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Two decades ago, and the times to come: How technology has shaped financial services

If the public can buy their investments directly online, why would they need an advisor to assist them?
Image: Shutterstock

A little shy of two decades ago, prior to Compli-Serve SA’s official launch, I penned an article on how technology was impacting financial services and importantly, financial advice. I thought it would be interesting to review some of my statements, in light of the present day, as well as to peer ahead. “It has invaded almost all business sectors in one form or another,” I had written – and how true this still stands, as technology has itself, invented whole new business concepts and changed others beyond recognition. Financial advisory businesses are no exception.  The addition of a global pandemic has further shaped how the land lies, and technology has many times been the hero in keeping many livelihoods going.

The same question I posed all those years ago is a going concern today; if the public can buy their investments directly online, why would they need an advisor to assist them? The advisors who can bring value, embracing the essential digital component required in business, and who can successfully answer this question, are the survivors.

In short a ‘survivor’ will have to combine effective and ethical portfolio management with high service levels that clients will expect, together with disclosure and 24-hour access in the quickest possible time. That statement is directly from the past but still true, and through using technology, it is easier for an advisor to fulfil these obligations.

Where is tech going?

We can only expect technological capabilities to increase exponentially and for more competition to come onto the market via robo-advice offerings to more application-based options for younger investors. Going forward, capturing millennial and Generation Z investors will be no easy task for advisors who will need to be positioned to capitalise on those who are hungry for non-traditional personal finance solutions, with on-demand access.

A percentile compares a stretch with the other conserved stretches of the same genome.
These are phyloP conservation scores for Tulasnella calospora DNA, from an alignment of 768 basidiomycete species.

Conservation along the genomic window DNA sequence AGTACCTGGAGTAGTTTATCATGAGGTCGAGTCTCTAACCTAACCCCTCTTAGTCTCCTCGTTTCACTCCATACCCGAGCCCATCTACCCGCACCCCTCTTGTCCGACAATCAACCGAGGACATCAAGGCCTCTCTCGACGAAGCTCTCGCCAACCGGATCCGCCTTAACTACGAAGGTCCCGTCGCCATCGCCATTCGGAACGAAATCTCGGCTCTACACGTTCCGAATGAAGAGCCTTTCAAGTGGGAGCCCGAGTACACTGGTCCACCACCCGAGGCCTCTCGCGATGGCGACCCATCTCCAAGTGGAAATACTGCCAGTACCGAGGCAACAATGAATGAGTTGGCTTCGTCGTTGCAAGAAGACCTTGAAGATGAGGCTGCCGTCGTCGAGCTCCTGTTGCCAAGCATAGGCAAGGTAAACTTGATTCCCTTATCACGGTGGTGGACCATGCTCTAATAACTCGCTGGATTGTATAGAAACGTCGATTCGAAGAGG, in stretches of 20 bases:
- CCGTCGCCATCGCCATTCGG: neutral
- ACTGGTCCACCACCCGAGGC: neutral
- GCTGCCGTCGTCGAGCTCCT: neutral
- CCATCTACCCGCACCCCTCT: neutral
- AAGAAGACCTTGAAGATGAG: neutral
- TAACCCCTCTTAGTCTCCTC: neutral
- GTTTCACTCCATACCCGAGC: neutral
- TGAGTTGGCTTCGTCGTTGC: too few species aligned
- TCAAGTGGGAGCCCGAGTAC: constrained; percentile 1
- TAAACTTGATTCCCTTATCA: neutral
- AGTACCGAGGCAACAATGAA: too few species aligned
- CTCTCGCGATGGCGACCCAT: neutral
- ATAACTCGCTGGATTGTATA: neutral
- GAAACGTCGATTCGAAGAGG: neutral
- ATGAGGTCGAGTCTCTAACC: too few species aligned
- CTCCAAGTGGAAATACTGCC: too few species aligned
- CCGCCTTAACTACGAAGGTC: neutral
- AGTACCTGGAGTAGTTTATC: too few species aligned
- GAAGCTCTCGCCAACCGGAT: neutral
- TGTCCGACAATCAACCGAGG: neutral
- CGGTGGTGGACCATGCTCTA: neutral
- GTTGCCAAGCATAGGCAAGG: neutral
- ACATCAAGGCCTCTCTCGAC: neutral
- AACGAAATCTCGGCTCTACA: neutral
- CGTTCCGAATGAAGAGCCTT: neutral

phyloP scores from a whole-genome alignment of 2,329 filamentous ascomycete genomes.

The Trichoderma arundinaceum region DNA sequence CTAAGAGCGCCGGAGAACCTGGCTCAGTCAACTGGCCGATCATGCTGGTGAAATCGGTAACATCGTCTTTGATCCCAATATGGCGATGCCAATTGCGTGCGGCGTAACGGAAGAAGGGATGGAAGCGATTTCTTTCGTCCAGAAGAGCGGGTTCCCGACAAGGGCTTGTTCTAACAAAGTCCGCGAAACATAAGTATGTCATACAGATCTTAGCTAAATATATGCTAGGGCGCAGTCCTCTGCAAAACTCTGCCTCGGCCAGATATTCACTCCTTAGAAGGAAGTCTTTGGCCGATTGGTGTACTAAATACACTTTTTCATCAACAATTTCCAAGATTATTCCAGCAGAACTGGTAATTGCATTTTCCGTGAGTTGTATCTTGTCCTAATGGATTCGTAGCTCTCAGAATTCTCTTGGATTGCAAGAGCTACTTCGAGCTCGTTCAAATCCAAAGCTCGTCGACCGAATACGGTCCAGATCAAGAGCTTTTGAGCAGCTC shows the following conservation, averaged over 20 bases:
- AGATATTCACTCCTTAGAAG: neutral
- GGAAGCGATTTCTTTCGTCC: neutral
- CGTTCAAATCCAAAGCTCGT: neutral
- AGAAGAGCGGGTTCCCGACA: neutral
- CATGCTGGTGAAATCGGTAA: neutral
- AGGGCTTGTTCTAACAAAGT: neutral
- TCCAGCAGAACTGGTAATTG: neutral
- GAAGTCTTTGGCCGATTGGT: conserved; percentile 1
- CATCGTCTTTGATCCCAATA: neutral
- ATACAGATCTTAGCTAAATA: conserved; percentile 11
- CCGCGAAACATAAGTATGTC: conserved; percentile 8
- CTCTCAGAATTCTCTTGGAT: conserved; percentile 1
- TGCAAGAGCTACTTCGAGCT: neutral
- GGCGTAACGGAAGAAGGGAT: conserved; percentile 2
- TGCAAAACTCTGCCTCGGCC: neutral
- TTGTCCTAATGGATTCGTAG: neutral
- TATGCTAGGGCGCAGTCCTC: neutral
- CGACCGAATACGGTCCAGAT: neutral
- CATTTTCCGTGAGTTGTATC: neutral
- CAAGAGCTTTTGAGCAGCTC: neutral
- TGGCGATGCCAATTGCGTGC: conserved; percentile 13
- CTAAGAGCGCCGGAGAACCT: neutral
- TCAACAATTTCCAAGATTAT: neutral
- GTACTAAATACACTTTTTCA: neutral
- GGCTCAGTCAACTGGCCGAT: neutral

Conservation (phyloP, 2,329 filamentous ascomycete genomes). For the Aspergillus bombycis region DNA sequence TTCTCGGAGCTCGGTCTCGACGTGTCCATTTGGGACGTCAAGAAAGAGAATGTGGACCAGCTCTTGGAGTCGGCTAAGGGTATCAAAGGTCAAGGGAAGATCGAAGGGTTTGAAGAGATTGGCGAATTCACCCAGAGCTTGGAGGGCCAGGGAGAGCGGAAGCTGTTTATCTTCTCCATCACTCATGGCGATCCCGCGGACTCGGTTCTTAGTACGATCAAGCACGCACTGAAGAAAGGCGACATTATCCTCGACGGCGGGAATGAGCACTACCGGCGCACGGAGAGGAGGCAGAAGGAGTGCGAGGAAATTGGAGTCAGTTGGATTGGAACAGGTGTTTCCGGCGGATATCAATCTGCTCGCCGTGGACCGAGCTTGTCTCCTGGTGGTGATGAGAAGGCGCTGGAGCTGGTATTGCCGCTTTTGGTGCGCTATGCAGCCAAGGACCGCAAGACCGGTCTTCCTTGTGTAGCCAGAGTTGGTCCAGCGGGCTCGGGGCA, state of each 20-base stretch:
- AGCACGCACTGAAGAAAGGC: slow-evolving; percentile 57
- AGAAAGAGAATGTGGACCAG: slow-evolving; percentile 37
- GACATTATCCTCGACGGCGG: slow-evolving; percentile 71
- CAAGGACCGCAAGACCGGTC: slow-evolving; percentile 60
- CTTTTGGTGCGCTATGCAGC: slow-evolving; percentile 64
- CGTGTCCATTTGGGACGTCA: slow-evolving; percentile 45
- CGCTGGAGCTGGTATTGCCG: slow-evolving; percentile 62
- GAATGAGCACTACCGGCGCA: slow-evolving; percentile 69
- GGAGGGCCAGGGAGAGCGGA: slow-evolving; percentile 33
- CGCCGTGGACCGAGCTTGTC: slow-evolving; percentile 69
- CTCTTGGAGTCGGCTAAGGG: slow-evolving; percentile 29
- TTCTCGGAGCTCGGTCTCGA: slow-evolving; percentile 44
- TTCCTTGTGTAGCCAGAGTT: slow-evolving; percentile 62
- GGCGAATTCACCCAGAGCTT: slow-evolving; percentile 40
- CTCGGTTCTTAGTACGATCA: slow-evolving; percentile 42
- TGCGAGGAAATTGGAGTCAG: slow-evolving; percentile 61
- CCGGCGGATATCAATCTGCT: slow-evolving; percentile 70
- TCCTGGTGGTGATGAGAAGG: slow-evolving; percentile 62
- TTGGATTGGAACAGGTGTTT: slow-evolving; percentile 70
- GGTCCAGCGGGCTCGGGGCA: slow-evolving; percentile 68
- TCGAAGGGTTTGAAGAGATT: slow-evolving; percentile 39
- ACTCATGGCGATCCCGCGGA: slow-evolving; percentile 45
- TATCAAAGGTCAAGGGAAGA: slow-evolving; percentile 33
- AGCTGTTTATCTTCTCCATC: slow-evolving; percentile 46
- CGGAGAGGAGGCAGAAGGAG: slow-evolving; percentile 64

It will be very difficult (impossible really) for the financial advisor of the future to operate without some key technologies in place from client management software to cloud based operations. It can take time to integrate but it’s important to get it right.

We have seen financial services remain largely resilient over lockdowns and the like, as the industry has slowly kept up digital integration. But adoption of technology does not guarantee survival. It is simply a ticket to the game.

It can help to improve many processes and outcomes, by getting the right advice for your practice and to consider the best technology applicable to your business. It is also wise to include your compliance officer in your technology acquisition process to assist with any legislative requirements and key compliance considerations.

The exponential growth of the internet and e-commerce will only continue to fuel change for the foreseeable future. Technology is the force no one can stop. You can’t avoid it, and it is best to join the process.

Richard Rattue, managing director of Compli-Serve SA.

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”Society is now one polish’d horde, Form’d of two mighty tribes, the Bores and Bored”

Lord Byron English Poet (1788-1824)

Methinks ”Active Investments” are on their last legs and the ”Portfolio Manager” industry could become a very boring profession soon!

Active vs Passive Investing:

• Active investing requires a hands-on approach, typically by a portfolio manager or other so-called active participant.

• Passive investing involves less buying and selling and often results in investors buying index funds or other mutual funds.

• Although both styles of investing are beneficial, passive investments have garnered more investment flows than active investments.

• Historically, passive investments have earned more money than active investments.

• Active investing has become more popular than it has in several years, particularly during market upheavals

Like with many things in life, the optimal solution is somewhere in between the opposing alternatives, my highly respected, experienced, and learned friend.

Active management of a passive investment offers relatively cheap diversification and outperformance throughout the longer-term economic cycles.

The investor who has access to a decisionmaking process that leads to a shift between an investment in gold and an investment in share indexes at the right time over the time span of 30 years, will double his rate of compound growth relative to the investor who remains invested in either one of these instruments over the entire period.

The extra compound earnings is the reward for the active management of a passive investment.

End of comments.

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